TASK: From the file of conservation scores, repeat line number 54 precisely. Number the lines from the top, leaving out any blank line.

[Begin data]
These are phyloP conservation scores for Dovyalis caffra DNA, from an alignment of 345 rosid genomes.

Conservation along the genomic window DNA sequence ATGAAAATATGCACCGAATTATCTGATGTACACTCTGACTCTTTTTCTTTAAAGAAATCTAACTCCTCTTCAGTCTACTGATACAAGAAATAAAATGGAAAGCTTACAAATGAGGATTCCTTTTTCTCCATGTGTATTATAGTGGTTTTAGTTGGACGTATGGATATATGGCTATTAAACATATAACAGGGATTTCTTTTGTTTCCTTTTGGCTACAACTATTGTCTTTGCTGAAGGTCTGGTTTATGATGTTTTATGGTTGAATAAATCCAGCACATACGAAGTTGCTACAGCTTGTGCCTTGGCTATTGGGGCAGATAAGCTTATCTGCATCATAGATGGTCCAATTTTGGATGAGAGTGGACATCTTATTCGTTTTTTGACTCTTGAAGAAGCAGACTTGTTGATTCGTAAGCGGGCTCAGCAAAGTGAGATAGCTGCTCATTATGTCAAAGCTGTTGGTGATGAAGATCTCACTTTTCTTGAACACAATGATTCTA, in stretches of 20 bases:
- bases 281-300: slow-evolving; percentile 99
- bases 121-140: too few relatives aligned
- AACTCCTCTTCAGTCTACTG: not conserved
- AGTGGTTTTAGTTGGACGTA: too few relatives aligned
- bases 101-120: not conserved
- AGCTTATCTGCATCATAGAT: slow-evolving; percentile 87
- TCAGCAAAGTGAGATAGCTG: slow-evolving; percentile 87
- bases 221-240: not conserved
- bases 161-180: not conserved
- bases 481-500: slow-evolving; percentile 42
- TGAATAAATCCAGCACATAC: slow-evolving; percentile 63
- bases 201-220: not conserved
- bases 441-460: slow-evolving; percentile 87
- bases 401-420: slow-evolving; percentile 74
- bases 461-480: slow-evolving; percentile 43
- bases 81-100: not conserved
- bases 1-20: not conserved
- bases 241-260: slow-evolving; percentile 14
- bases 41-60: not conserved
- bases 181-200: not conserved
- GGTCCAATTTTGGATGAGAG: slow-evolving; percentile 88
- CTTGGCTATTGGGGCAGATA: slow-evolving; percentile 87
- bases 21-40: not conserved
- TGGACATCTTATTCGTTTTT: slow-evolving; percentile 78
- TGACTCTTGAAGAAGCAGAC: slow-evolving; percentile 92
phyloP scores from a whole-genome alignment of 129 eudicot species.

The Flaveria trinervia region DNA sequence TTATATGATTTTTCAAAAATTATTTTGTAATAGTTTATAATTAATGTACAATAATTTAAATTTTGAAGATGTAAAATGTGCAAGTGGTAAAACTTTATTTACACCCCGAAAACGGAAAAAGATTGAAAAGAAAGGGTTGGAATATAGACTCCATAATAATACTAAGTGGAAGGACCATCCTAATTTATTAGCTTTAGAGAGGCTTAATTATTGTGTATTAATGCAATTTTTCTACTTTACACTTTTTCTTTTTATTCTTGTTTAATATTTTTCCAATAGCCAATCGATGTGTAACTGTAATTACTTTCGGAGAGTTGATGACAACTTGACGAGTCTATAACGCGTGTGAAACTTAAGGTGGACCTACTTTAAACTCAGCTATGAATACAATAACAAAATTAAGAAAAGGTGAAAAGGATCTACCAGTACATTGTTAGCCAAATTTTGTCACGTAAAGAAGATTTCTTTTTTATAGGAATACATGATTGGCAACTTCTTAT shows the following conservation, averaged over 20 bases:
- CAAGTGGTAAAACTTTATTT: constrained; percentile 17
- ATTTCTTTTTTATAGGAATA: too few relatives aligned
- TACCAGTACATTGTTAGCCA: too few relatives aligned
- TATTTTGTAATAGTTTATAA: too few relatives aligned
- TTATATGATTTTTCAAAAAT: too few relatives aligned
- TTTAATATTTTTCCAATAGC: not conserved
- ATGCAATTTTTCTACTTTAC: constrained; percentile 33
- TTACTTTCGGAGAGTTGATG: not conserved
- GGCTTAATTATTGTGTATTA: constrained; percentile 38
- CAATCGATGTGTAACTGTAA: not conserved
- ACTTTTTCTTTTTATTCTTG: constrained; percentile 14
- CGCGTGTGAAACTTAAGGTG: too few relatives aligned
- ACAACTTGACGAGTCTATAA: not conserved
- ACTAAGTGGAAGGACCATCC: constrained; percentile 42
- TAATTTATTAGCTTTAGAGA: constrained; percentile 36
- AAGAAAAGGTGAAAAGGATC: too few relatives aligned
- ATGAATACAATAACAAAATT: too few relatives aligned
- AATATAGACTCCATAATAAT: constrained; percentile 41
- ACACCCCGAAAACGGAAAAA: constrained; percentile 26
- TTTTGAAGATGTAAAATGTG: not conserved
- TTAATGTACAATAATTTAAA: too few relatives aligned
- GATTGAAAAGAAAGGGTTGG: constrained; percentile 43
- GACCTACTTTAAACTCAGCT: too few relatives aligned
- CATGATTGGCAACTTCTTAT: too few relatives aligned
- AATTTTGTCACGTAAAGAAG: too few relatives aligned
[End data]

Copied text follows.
- AATTTTGTCACGTAAAGAAG: too few relatives aligned